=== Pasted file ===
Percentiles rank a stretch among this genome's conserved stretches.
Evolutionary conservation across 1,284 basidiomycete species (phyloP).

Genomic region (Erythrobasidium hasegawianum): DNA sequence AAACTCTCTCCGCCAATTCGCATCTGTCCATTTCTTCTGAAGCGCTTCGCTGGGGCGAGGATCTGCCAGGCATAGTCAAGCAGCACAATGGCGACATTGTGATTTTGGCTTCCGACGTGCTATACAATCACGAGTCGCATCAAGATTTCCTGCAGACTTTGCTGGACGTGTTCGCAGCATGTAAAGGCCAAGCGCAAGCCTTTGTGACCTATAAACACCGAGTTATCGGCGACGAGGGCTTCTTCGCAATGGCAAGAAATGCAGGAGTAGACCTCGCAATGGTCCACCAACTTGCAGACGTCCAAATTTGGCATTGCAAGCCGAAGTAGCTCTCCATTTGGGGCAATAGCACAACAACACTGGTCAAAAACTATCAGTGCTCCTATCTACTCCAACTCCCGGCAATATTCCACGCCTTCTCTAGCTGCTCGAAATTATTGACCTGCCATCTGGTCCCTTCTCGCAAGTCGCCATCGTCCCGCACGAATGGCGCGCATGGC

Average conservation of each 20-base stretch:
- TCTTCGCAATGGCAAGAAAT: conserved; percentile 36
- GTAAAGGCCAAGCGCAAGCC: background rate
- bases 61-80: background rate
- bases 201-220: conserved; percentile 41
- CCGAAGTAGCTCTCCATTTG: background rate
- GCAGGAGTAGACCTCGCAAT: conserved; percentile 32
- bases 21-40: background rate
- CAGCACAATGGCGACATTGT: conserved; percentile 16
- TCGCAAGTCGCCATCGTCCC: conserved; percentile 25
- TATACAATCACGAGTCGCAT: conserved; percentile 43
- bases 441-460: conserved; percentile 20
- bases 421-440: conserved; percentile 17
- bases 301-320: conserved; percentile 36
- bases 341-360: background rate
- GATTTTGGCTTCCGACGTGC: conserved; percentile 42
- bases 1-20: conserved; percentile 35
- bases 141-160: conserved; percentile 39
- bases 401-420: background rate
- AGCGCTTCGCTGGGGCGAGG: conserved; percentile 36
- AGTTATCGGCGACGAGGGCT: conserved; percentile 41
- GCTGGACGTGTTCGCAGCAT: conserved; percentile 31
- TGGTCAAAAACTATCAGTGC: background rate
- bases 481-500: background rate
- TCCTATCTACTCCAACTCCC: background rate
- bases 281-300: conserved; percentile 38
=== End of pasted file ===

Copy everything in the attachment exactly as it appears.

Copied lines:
Percentiles rank a stretch among this genome's conserved stretches.
Evolutionary conservation across 1,284 basidiomycete species (phyloP).

Genomic region (Erythrobasidium hasegawianum): DNA sequence AAACTCTCTCCGCCAATTCGCATCTGTCCATTTCTTCTGAAGCGCTTCGCTGGGGCGAGGATCTGCCAGGCATAGTCAAGCAGCACAATGGCGACATTGTGATTTTGGCTTCCGACGTGCTATACAATCACGAGTCGCATCAAGATTTCCTGCAGACTTTGCTGGACGTGTTCGCAGCATGTAAAGGCCAAGCGCAAGCCTTTGTGACCTATAAACACCGAGTTATCGGCGACGAGGGCTTCTTCGCAATGGCAAGAAATGCAGGAGTAGACCTCGCAATGGTCCACCAACTTGCAGACGTCCAAATTTGGCATTGCAAGCCGAAGTAGCTCTCCATTTGGGGCAATAGCACAACAACACTGGTCAAAAACTATCAGTGCTCCTATCTACTCCAACTCCCGGCAATATTCCACGCCTTCTCTAGCTGCTCGAAATTATTGACCTGCCATCTGGTCCCTTCTCGCAAGTCGCCATCGTCCCGCACGAATGGCGCGCATGGC

Average conservation of each 20-base stretch:
- TCTTCGCAATGGCAAGAAAT: conserved; percentile 36
- GTAAAGGCCAAGCGCAAGCC: background rate
- bases 61-80: background rate
- bases 201-220: conserved; percentile 41
- CCGAAGTAGCTCTCCATTTG: background rate
- GCAGGAGTAGACCTCGCAAT: conserved; percentile 32
- bases 21-40: background rate
- CAGCACAATGGCGACATTGT: conserved; percentile 16
- TCGCAAGTCGCCATCGTCCC: conserved; percentile 25
- TATACAATCACGAGTCGCAT: conserved; percentile 43
- bases 441-460: conserved; percentile 20
- bases 421-440: conserved; percentile 17
- bases 301-320: conserved; percentile 36
- bases 341-360: background rate
- GATTTTGGCTTCCGACGTGC: conserved; percentile 42
- bases 1-20: conserved; percentile 35
- bases 141-160: conserved; percentile 39
- bases 401-420: background rate
- AGCGCTTCGCTGGGGCGAGG: conserved; percentile 36
- AGTTATCGGCGACGAGGGCT: conserved; percentile 41
- GCTGGACGTGTTCGCAGCAT: conserved; percentile 31
- TGGTCAAAAACTATCAGTGC: background rate
- bases 481-500: background rate
- TCCTATCTACTCCAACTCCC: background rate
- bases 281-300: conserved; percentile 38